In 2010, the justices held that criminal defense attorneys are required under the Sixth Amendment to warn non-citizen clients if a guilty plea carries a risk of deportation. (Padilla v. Kentucky, 130 S.Ct. 1473).
But in the three years since, lower courts have split over whether the ruling constituted a new rule of law and could be applied retroactively, leaving lawyers and their clients facing an uncertain landscape.
The Supreme Court granted certiorari last April in Chaidez v. U.S. and heard oral argument last November.
Last week, in a 7-2 decision, the court ruled that Padilla stated a new rule and therefore, it does not apply retroactively.
Had the court come down in favor of retroactivity, the effect could have been significant, as thousands, and perhaps tens of thousands, of criminal defendants faced adverse immigration consequences after pleading guilty to a variety of charges.
Elizabeth Wydra, chief counsel for the Washington, D.C.-based Constitutional Accountability Center, who filed an amicus brief in support of Chaidez, expressed disappointment with the decision.
“The Sixth Amendment right to counsel always protected non-citizens’ right to justice as robustly as it applies to citizens,” she said. “For many people, [the decision] means their attempts to vindicate their right to effective assistance of counsel will come to an end.”
But Kent Scheidegger, legal director of the Criminal Justice Legal Foundation in Sacramento, Calif., said the justices applied the correct standard.
“The overwhelming weight of authority [prior to Padilla] was to the effect that it was not a Sixth Amendment violation to fail to advise a client on immigration issues,” he said. “It might be bad lawyering and it might not be consistent with the best standards, but it was not a constitutional violation. Then, Padilla changed the law.”
A new rule
The Chaidez case demonstrates the complicated legal situation for immigrants dealing with criminal charges.
Roselva Chaidez was a permanent resident from Mexico who pleaded guilty to two counts of mail fraud in connection with a staged auto insurance scam in 2003.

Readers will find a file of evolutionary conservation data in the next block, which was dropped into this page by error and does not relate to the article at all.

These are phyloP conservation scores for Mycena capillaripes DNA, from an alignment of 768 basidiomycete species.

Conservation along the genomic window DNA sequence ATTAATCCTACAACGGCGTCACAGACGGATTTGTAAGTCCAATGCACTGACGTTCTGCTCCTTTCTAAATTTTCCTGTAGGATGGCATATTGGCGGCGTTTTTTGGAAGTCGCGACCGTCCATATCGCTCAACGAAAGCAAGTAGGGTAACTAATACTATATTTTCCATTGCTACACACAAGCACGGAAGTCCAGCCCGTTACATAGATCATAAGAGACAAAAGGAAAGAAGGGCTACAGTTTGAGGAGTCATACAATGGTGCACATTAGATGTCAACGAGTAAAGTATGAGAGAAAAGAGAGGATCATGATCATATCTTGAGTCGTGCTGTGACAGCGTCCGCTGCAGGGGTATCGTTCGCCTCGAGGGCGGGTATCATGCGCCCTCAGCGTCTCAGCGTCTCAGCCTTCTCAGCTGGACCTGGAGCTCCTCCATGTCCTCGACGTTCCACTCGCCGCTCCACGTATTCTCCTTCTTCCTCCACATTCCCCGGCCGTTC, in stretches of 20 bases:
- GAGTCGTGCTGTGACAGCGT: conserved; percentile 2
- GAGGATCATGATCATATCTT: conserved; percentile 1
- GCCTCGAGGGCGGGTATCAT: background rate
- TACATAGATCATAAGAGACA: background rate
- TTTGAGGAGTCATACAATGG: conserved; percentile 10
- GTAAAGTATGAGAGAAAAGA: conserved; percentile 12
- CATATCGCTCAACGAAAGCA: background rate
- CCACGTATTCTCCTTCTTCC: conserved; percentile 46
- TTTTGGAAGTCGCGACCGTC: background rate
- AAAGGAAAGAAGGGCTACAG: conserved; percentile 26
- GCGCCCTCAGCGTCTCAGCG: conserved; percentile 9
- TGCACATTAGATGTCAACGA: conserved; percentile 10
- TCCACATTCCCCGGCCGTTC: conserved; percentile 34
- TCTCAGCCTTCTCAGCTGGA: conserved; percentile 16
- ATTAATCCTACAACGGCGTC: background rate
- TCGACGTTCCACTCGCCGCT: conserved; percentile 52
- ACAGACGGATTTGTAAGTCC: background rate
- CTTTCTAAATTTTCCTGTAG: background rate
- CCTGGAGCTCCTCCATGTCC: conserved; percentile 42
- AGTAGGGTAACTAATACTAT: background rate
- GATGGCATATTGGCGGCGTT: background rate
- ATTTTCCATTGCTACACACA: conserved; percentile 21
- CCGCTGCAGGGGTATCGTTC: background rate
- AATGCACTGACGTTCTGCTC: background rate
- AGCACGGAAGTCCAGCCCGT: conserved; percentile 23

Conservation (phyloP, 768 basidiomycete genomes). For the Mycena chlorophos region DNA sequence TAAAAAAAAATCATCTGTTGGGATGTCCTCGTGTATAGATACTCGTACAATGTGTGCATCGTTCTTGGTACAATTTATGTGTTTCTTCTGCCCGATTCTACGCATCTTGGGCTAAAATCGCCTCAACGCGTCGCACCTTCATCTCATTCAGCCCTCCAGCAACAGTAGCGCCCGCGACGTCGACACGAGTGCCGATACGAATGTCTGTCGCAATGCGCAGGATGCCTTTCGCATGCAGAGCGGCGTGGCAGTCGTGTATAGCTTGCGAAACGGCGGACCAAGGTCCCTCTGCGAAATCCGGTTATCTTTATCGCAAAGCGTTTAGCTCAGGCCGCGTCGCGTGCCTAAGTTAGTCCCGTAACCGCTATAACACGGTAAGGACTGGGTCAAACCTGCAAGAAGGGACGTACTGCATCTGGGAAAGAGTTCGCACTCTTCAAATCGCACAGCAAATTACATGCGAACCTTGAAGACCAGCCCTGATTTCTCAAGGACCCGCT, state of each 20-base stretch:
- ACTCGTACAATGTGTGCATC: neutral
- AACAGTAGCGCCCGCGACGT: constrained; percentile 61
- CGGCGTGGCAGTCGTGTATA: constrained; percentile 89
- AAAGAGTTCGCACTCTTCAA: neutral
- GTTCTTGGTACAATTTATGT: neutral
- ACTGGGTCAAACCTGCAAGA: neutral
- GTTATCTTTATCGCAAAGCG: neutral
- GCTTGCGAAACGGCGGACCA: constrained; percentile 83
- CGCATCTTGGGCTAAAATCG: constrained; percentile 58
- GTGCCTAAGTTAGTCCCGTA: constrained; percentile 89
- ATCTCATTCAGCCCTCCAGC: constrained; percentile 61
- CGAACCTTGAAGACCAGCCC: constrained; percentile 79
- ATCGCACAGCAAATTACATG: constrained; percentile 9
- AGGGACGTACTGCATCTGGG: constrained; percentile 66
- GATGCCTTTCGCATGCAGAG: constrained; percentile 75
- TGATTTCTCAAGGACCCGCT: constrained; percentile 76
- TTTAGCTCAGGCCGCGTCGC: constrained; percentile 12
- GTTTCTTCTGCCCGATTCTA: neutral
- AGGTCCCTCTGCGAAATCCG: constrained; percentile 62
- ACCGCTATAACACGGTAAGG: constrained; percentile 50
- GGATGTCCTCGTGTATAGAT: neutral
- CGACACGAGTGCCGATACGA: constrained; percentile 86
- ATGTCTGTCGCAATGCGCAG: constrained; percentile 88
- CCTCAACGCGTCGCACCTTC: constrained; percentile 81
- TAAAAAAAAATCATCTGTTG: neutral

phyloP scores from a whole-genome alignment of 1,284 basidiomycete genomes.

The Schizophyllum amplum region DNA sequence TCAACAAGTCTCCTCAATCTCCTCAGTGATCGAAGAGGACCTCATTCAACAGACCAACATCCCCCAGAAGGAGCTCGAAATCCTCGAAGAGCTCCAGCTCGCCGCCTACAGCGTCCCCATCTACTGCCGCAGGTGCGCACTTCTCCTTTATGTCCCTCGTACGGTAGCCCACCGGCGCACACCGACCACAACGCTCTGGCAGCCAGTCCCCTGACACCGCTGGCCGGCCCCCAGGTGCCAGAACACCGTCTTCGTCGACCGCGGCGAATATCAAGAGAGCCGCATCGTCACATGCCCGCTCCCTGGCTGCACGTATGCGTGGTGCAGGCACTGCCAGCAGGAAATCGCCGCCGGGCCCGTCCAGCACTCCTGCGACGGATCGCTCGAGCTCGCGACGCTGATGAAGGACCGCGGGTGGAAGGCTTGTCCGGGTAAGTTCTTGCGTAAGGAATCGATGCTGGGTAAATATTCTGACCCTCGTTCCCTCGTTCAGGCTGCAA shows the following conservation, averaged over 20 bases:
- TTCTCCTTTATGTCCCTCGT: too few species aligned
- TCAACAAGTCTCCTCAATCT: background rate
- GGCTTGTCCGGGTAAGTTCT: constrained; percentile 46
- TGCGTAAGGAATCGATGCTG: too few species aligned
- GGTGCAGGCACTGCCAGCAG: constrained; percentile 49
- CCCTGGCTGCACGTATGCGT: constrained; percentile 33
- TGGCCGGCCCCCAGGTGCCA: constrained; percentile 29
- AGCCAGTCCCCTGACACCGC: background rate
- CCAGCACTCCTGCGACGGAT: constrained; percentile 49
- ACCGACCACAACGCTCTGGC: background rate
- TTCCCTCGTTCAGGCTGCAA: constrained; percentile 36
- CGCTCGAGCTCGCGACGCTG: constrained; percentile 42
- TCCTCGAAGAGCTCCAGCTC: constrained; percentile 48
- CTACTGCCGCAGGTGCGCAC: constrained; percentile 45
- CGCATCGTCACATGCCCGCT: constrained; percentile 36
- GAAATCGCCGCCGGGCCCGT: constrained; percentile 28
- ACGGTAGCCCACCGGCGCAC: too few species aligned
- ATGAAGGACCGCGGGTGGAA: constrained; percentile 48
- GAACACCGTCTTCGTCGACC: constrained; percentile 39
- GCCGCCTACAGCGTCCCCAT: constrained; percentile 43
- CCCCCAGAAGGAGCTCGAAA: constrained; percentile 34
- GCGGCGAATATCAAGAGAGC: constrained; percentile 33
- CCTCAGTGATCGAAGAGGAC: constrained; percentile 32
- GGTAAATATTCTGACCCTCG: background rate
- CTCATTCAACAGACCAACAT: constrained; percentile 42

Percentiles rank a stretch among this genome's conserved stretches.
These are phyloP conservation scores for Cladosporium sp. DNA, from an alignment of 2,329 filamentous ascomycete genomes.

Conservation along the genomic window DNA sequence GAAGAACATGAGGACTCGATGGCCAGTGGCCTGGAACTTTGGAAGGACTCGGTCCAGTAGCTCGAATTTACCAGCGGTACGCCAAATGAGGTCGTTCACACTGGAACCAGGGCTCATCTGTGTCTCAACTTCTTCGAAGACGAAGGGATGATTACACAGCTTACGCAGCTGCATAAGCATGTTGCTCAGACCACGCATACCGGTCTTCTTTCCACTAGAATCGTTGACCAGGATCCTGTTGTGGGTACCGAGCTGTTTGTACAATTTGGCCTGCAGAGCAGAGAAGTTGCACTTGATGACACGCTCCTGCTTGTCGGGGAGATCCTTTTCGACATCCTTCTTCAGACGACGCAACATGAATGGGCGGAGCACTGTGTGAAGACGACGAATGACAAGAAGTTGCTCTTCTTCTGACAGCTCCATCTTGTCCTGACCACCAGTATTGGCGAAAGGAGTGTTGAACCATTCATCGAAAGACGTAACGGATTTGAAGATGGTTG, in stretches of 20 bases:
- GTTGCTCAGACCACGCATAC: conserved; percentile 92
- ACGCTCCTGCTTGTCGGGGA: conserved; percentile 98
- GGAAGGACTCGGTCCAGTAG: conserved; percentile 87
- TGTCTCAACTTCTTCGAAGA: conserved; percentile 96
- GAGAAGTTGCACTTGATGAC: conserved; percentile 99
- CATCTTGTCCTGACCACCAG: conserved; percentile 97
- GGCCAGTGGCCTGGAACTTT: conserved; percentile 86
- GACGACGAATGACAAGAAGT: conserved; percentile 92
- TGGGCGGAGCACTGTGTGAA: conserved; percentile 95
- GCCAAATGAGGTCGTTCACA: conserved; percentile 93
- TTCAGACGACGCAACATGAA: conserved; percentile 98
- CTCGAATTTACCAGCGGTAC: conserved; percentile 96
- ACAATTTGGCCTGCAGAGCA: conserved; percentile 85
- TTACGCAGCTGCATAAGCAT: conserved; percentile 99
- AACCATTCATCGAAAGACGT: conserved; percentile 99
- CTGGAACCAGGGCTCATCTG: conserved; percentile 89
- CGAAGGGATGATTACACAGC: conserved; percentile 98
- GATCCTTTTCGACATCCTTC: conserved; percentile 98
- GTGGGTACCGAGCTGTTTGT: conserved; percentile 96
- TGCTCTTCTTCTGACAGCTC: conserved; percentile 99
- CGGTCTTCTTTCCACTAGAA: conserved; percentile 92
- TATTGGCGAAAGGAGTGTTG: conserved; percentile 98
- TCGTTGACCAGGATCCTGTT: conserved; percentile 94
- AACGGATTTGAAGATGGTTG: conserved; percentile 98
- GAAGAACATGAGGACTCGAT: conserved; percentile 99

When she applied for citizenship years later, her application was denied. Based upon her convictions, the government began removal proceedings against her.
Chaidez sought to overturn her convictions, arguing that she received ineffective assistance of counsel because her defense attorney failed to inform her about the ramifications of a guilty plea. She claimed she would not have pled guilty if she had been made aware of the immigration consequences of her plea.
The Padilla decision was issued while Chaidez’s motion was pending. The district court determined that Padilla applied to her case and granted her petition to vacate the convictions.
But the 7th U.S. Circuit Court of Appeals reversed.
It said that Padilla announced a “new rule” under the retroactivity standard established by the Supreme Court in Teague v. Lane (489 U.S. 2888 (1989)) and therefore did not apply to Chaidez’s case.
In a decision authored by Justice Elena Kagan, the court affirmed.
Before Padilla “[the] Sixth Amendment no more demanded competent advice about a plea’s deportation consequences than it demanded competent representation in the deportation process itself,” the majority said.
“This court announced a new rule in Padilla [and] defendants whose convictions became final prior to Padilla therefore cannot benefit from its holding.”
Justice Clarence Thomas wrote an opinion concurring in the judgment. Justice Sonia Sotomayor wrote a dissent that was joined by Justice Ruth Bader Ginsburg.
Implications for immigrants
Scheidegger, whose group filed an amicus brief in support of the government, noted that the Chaidez case also provides an example of the practical difficulties that would have arisen if Padilla had applied retroactively.
The attorney who represented Chaidez during her criminal proceedings in 2003 has since passed away, so “Chaidez can claim whatever she wants because there is no one to contradict her,” he pointed out.
Wydra said she hoped that the Court would remain sensitive to the plight of immigrants caught up in the removal system, because the consequences are severe.
“Given the changes in federal law that have made deportation virtually automatic for a substantial category of crimes, the professional standards of effective assistance of counsel have taken on an even greater importance,” she said.